Formula 1

Where Red Bull and Honda stand now Porsche is off the table

by Scott Mitchell-Malm
4 min read

Red Bull is open to discussing how Honda could contribute to its 2026 Formula 1 engine programme now that negotiations with Porsche have formally ended.

The championship-leading team currently uses engines designed and assembled by Honda in the wake of the Japanese manufacturer’s official withdrawal from F1 at the end of 2021 and will continue to use these engines until the end of the current rules cycle in 2025.

Red Bull has set up a new Powertrains company to build its first in-house F1 engine for 2026 and that facility has already grown to more than 300 staff.

Porsche hoped to strike a deal with Red Bull to be an equal-stakes partner on the engine and team side from 2026 onwards, but talks have ended because Red Bull did not want to yield any control.

The reason these negotiations collapsed is that Red Bull felt it did not need input from another manufacturer and therefore dictated terms that suited its own interests, rather than accepting a compromise more in Porsche’s favour.

While Red Bull Powertrains has been kitted out with high-tech equipment to ensure it produces a quality Red Bull engine in 2026, its main achievement so far is producing a first V6 test engine on the dyno, with questions over whether it can handle the hybrid side – chiefly the MGU-H and battery – itself as well.

Red Bull Racing CEO Christian Horner insists that the company is “in a position with the recruitment and the investment and the facility to do all of that”.

However, he has indicated a willingness to collaborate with Honda, if the manufacturer decides it wants to re-enter F1.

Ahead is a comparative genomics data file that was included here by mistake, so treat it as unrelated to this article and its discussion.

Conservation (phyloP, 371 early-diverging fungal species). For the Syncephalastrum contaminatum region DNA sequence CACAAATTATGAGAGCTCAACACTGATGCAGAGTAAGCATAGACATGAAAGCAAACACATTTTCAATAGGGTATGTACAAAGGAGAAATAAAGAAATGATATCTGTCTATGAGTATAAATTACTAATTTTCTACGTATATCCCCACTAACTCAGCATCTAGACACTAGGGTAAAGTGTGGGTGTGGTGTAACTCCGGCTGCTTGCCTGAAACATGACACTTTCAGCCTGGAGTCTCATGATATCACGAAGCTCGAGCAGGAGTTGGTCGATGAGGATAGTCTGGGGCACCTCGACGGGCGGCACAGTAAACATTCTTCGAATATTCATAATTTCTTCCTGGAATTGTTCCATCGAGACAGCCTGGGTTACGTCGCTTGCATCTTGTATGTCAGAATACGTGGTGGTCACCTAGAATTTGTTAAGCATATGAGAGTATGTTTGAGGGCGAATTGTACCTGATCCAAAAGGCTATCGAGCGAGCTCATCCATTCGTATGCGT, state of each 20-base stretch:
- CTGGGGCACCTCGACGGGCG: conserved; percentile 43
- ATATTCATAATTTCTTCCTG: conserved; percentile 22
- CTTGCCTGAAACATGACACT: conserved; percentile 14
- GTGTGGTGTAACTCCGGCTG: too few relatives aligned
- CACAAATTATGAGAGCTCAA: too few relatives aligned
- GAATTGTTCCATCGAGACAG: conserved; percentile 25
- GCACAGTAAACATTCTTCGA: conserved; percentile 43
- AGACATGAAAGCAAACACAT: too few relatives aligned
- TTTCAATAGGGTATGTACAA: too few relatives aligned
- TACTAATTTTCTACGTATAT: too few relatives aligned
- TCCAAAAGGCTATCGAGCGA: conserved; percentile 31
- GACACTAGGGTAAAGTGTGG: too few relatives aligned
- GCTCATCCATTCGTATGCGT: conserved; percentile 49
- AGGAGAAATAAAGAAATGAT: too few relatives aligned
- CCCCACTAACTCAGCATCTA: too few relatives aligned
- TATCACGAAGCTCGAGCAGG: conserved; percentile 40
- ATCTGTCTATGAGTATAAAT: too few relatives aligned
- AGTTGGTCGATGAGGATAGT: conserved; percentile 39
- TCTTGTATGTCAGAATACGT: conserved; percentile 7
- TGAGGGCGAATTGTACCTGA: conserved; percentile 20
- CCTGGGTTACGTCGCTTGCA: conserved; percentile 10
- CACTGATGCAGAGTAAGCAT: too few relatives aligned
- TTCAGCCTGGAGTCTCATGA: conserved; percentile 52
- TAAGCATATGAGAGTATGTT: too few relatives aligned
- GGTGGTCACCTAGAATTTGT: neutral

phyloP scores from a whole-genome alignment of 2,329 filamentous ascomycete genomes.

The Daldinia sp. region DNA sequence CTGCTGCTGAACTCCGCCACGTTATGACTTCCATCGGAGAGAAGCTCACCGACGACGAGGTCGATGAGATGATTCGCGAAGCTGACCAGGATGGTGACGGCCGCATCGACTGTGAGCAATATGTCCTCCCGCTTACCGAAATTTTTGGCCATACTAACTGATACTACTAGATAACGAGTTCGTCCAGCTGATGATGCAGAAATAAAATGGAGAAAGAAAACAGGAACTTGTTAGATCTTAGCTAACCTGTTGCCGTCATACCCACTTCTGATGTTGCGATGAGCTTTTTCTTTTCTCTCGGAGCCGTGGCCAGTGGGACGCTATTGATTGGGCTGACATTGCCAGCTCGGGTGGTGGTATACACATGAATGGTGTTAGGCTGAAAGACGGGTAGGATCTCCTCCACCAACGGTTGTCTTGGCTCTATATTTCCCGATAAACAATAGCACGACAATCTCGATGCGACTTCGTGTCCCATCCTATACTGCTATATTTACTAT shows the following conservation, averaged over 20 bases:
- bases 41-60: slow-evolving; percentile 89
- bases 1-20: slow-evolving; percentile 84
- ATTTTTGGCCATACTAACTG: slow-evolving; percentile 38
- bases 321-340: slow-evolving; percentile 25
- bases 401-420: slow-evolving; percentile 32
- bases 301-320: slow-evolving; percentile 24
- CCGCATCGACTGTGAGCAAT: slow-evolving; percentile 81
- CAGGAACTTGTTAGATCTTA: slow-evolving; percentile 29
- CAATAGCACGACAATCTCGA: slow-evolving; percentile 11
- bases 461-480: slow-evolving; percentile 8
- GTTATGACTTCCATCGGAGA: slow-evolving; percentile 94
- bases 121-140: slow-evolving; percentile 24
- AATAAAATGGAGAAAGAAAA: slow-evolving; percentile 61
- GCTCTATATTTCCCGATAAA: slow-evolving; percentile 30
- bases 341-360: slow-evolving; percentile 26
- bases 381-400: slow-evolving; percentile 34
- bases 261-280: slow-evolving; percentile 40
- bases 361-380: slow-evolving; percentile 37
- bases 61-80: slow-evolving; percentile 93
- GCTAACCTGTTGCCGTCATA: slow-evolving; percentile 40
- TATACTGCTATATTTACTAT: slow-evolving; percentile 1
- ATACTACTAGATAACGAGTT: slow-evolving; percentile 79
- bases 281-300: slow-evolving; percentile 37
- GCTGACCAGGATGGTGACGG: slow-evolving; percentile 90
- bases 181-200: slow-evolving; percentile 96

“Our train has left the station for 2026, we have an engine and prototype running, we have all of the dynos commissioned, we’re up and running,” said Horner.

“Honda are a great company, they announced their withdrawal from F1 to focus their attention on the electrification of their products, moving away from the combustion engine.

Motor Racing Formula One World Championship Abu Dhabi Grand Prix Race Day Abu Dhabi, Uae

“So, you would assume if they were to look to return to F1, that would have to be taken into account.

“Whether or not there was any interest potentially on the battery side and any potential synergies there, it could be an interesting discussion.

“But the combustion and mechanical side of the engine, we’re on a roadmap to 2026 that we’re very happy with.”

That is a strong hint from Horner that outsourcing the non-V6 part of the power unit is something Red Bull Powertrains needs to consider to some degree.

This is no great surprise as there are often silent partners and third-party suppliers involved in F1 engine projects.

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Honda would be a front-facing partner, though, and it remains to be seen whether the type of arrangement Red Bull wants could be compatible with Honda.

For starters, Honda’s energy recovery system work on the turbo-hybrid F1 engines was done in Milton Keynes at a facility sold to Red Bull as part of the engine continuation project for 2022 and beyond.

And Honda’s expertise in Sakura lies predominantly on the internal combustion engine side, although it is increasing its hybridisation as part of the company’s carbon-neutral technology push, so this could be a workable match.

What a Red Bull-Honda partnership would mean for F1’s ‘new manufacturer’ regulations is unclear.

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It could affect whether Red Bull Powertrains is eligible for extra dyno hours and higher spending limits – although a V6 designed and built by Powertrains would presumably satisfy the definition even if the ERS partner is an established F1 manufacturer.

There is also the not-so-small matter that, officially, Honda is not considering a return to F1 in 2026. At least not at board level.

But the company’s racing division remains close to Red Bull because there is still an active partnership and The Race understands there have been discussions about what could be possible in 2026 and beyond.

Horner has emphasised that Red Bull Powertrains is “not contingent or dependent on other potential partnerships or not” but admits “we’d be stupid not to listen” to any interested parties.

“But it would have to fit strategically and complement what we’re doing, to ensure that it follows the same roadmap that Red Bull Powertrains is on,” he added.

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